New pick-up methods and fee increase for England’s Pharmacy Collect service
People will be required to register for a 16-digit code to collect lateral flow device test kits from pharmacies in England from next month, while contractors will receive an increased service fee under a revised Pharmacy Collect service.
The current NHS community pharmacy COVID-19 lateral flow device distribution service – also known as Pharmacy Collect – is due to end on September 30, making way for a revised service for pharmacies in England from October 4.
In the updated service specification, NHS Test and Trace explains that from October 4, people will need to register for a 16-digit code from the government website or by ringing 119, which the pharmacy contractor “must” ask for and record before handing over the test kits.
“If the person collecting the tests does not wish to register, the pharmacy contractor should still provide them with the required test kits and record this as an anonymous collection,” NHS Test and Trace explained.
“For every transaction, including anonymous collections, the pharmacy contractor must record the following information:
• the 16-digit collect code (where provided)
• the LOT number for the test pack(s) handed out
• the number of test packs handed out
• the date of the collection.”
This information must then be entered into the Manage Your Service (MYS) portal by the end of the pharmacy’s working week, NHS Test and Trace added.
“NHS Test and Trace reserves the right to withhold further deliveries of test kits should weekly reporting not be satisfactorily undertaken,” it said.
New service fees
Under the current service provision, pharmacies receive a service fee of £1.50 plus an allowance for VAT per transaction. A maximum of two packs can be provided per transaction.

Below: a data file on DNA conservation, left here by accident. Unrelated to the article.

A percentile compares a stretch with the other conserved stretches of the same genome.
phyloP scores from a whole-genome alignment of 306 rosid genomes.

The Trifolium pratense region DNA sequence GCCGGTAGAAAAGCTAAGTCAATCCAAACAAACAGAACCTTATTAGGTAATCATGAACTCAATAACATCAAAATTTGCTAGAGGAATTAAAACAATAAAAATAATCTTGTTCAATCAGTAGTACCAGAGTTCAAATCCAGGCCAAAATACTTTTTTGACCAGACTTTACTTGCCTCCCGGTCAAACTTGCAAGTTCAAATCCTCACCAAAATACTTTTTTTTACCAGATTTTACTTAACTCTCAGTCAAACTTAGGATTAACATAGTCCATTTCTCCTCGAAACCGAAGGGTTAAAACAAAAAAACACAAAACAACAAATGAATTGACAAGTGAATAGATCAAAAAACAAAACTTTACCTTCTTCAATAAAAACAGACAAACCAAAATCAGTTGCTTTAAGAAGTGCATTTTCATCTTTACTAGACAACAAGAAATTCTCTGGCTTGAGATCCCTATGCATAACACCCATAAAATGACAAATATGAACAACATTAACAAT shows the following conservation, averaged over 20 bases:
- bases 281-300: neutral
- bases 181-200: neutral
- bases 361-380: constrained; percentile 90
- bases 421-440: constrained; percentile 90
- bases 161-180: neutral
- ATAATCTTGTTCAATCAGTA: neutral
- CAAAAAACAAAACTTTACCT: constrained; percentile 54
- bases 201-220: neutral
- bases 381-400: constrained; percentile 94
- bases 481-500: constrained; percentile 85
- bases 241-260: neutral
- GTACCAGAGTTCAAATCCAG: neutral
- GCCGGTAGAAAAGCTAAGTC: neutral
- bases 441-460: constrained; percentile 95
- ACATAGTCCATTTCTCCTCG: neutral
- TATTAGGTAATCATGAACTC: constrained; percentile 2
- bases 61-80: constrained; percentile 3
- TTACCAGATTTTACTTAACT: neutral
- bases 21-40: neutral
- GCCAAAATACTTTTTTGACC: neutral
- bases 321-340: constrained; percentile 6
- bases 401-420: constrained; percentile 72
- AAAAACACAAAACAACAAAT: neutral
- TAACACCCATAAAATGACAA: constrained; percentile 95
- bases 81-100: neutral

This increases to £1.70 plus an allowance for VAT per transaction when the patient has provided a 16-digit collect code and £1.20 plus VAT per transaction for “anonymous collections”.
“Monitoring of the number of anonymous collections will take place and any pharmacy contractor that is recording levels of anonymous collections which are significantly different to the local and national average will be approached by NHS Test and Trace to seek to understand the reasons for this,” NHS Test and Trace said.
Alliance Healthcare remains the sole supplier of lateral flow device test kits for the Pharmacy Collect service.
In July, Pharmacies participating in the service were told that Alliance Healthcare would be supplying Acon Flowflex tests instead of the Innova test kits once existing stock was depleted.
Pharmacies opting out
Around 97% of pharmacies in England currently offer the Pharmacy Collect service, NHS Test and Trace said, but those that opt not to provide the revised service must inform [email protected] no later than 23.59 on September 19.
Those pharmacies that choose to stop service provision after October 4 must give four weeks’ notice “to allow sufficient time for stock levels to be depleted”.
New marketing materials
“Pharmacy contractors may proactively inform customers of the service availability, including encouraging them to register for a collect code,” NHS Test and Trace said.
Pharmacies should receive new marketing materials explaining the changes to the service, and from Monday (September 13) are asked to display at least one poster and hand out flyers to those picking up test kits.
Earlier this month, a COVID-19 test kit distribution service launched across 420 pharmacies in Northern Ireland.